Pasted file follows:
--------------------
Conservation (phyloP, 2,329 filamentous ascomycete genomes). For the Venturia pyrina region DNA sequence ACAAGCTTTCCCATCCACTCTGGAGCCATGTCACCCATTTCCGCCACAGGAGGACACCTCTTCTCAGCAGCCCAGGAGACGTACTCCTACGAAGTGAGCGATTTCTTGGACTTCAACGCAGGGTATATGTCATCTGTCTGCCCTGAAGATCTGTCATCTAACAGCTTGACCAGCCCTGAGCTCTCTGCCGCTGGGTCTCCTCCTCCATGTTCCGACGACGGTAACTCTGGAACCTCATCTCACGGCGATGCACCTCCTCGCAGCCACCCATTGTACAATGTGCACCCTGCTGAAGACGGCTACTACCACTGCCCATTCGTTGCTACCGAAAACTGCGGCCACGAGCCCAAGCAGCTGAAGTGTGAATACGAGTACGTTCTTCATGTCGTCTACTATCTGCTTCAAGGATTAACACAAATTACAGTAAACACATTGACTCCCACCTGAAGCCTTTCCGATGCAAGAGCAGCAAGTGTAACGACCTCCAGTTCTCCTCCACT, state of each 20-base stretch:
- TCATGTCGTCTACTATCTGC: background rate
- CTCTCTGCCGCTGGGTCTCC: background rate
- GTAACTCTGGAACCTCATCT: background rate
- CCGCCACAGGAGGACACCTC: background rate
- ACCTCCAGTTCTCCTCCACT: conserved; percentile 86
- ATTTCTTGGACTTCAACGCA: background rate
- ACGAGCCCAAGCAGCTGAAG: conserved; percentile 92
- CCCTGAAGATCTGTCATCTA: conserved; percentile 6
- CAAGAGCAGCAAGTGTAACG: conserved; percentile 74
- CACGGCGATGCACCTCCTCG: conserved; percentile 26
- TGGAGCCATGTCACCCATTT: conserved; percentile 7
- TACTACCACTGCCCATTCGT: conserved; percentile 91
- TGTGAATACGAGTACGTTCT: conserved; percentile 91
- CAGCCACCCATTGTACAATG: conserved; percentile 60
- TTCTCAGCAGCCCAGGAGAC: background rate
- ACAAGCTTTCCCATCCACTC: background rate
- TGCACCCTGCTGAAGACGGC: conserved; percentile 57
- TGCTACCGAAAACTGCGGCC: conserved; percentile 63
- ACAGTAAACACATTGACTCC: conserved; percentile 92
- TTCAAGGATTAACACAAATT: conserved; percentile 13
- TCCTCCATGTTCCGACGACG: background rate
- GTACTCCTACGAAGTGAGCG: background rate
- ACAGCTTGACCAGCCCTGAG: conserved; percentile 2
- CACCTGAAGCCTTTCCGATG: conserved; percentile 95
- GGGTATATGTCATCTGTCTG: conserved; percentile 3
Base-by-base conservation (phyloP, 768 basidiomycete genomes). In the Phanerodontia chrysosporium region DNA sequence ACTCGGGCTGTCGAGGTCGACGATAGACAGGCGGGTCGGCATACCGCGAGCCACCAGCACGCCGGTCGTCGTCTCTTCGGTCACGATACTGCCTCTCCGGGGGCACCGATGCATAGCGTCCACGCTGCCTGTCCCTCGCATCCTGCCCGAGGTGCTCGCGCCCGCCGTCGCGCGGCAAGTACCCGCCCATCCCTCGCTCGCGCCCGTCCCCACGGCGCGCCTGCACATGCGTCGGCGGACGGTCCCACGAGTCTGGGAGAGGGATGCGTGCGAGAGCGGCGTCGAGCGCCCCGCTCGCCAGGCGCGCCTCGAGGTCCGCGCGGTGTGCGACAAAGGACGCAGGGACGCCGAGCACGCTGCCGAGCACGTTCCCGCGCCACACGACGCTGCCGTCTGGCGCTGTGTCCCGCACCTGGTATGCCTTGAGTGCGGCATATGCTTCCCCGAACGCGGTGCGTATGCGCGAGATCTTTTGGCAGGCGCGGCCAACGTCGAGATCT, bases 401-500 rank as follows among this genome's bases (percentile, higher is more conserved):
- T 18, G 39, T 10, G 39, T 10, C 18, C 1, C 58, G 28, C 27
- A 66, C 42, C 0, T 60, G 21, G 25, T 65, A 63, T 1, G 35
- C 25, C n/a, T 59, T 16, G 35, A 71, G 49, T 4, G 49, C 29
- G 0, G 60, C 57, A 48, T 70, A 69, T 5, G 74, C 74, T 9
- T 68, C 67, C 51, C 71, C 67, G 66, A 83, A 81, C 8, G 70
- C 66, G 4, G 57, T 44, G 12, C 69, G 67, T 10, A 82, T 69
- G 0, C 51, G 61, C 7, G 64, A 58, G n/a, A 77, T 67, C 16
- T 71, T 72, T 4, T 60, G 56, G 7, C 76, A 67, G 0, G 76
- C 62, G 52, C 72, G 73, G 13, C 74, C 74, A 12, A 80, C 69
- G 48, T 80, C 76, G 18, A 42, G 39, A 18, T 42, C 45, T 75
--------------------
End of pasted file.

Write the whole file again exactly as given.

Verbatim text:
Conservation (phyloP, 2,329 filamentous ascomycete genomes). For the Venturia pyrina region DNA sequence ACAAGCTTTCCCATCCACTCTGGAGCCATGTCACCCATTTCCGCCACAGGAGGACACCTCTTCTCAGCAGCCCAGGAGACGTACTCCTACGAAGTGAGCGATTTCTTGGACTTCAACGCAGGGTATATGTCATCTGTCTGCCCTGAAGATCTGTCATCTAACAGCTTGACCAGCCCTGAGCTCTCTGCCGCTGGGTCTCCTCCTCCATGTTCCGACGACGGTAACTCTGGAACCTCATCTCACGGCGATGCACCTCCTCGCAGCCACCCATTGTACAATGTGCACCCTGCTGAAGACGGCTACTACCACTGCCCATTCGTTGCTACCGAAAACTGCGGCCACGAGCCCAAGCAGCTGAAGTGTGAATACGAGTACGTTCTTCATGTCGTCTACTATCTGCTTCAAGGATTAACACAAATTACAGTAAACACATTGACTCCCACCTGAAGCCTTTCCGATGCAAGAGCAGCAAGTGTAACGACCTCCAGTTCTCCTCCACT, state of each 20-base stretch:
- TCATGTCGTCTACTATCTGC: background rate
- CTCTCTGCCGCTGGGTCTCC: background rate
- GTAACTCTGGAACCTCATCT: background rate
- CCGCCACAGGAGGACACCTC: background rate
- ACCTCCAGTTCTCCTCCACT: conserved; percentile 86
- ATTTCTTGGACTTCAACGCA: background rate
- ACGAGCCCAAGCAGCTGAAG: conserved; percentile 92
- CCCTGAAGATCTGTCATCTA: conserved; percentile 6
- CAAGAGCAGCAAGTGTAACG: conserved; percentile 74
- CACGGCGATGCACCTCCTCG: conserved; percentile 26
- TGGAGCCATGTCACCCATTT: conserved; percentile 7
- TACTACCACTGCCCATTCGT: conserved; percentile 91
- TGTGAATACGAGTACGTTCT: conserved; percentile 91
- CAGCCACCCATTGTACAATG: conserved; percentile 60
- TTCTCAGCAGCCCAGGAGAC: background rate
- ACAAGCTTTCCCATCCACTC: background rate
- TGCACCCTGCTGAAGACGGC: conserved; percentile 57
- TGCTACCGAAAACTGCGGCC: conserved; percentile 63
- ACAGTAAACACATTGACTCC: conserved; percentile 92
- TTCAAGGATTAACACAAATT: conserved; percentile 13
- TCCTCCATGTTCCGACGACG: background rate
- GTACTCCTACGAAGTGAGCG: background rate
- ACAGCTTGACCAGCCCTGAG: conserved; percentile 2
- CACCTGAAGCCTTTCCGATG: conserved; percentile 95
- GGGTATATGTCATCTGTCTG: conserved; percentile 3
Base-by-base conservation (phyloP, 768 basidiomycete genomes). In the Phanerodontia chrysosporium region DNA sequence ACTCGGGCTGTCGAGGTCGACGATAGACAGGCGGGTCGGCATACCGCGAGCCACCAGCACGCCGGTCGTCGTCTCTTCGGTCACGATACTGCCTCTCCGGGGGCACCGATGCATAGCGTCCACGCTGCCTGTCCCTCGCATCCTGCCCGAGGTGCTCGCGCCCGCCGTCGCGCGGCAAGTACCCGCCCATCCCTCGCTCGCGCCCGTCCCCACGGCGCGCCTGCACATGCGTCGGCGGACGGTCCCACGAGTCTGGGAGAGGGATGCGTGCGAGAGCGGCGTCGAGCGCCCCGCTCGCCAGGCGCGCCTCGAGGTCCGCGCGGTGTGCGACAAAGGACGCAGGGACGCCGAGCACGCTGCCGAGCACGTTCCCGCGCCACACGACGCTGCCGTCTGGCGCTGTGTCCCGCACCTGGTATGCCTTGAGTGCGGCATATGCTTCCCCGAACGCGGTGCGTATGCGCGAGATCTTTTGGCAGGCGCGGCCAACGTCGAGATCT, bases 401-500 rank as follows among this genome's bases (percentile, higher is more conserved):
- T 18, G 39, T 10, G 39, T 10, C 18, C 1, C 58, G 28, C 27
- A 66, C 42, C 0, T 60, G 21, G 25, T 65, A 63, T 1, G 35
- C 25, C n/a, T 59, T 16, G 35, A 71, G 49, T 4, G 49, C 29
- G 0, G 60, C 57, A 48, T 70, A 69, T 5, G 74, C 74, T 9
- T 68, C 67, C 51, C 71, C 67, G 66, A 83, A 81, C 8, G 70
- C 66, G 4, G 57, T 44, G 12, C 69, G 67, T 10, A 82, T 69
- G 0, C 51, G 61, C 7, G 64, A 58, G n/a, A 77, T 67, C 16
- T 71, T 72, T 4, T 60, G 56, G 7, C 76, A 67, G 0, G 76
- C 62, G 52, C 72, G 73, G 13, C 74, C 74, A 12, A 80, C 69
- G 48, T 80, C 76, G 18, A 42, G 39, A 18, T 42, C 45, T 75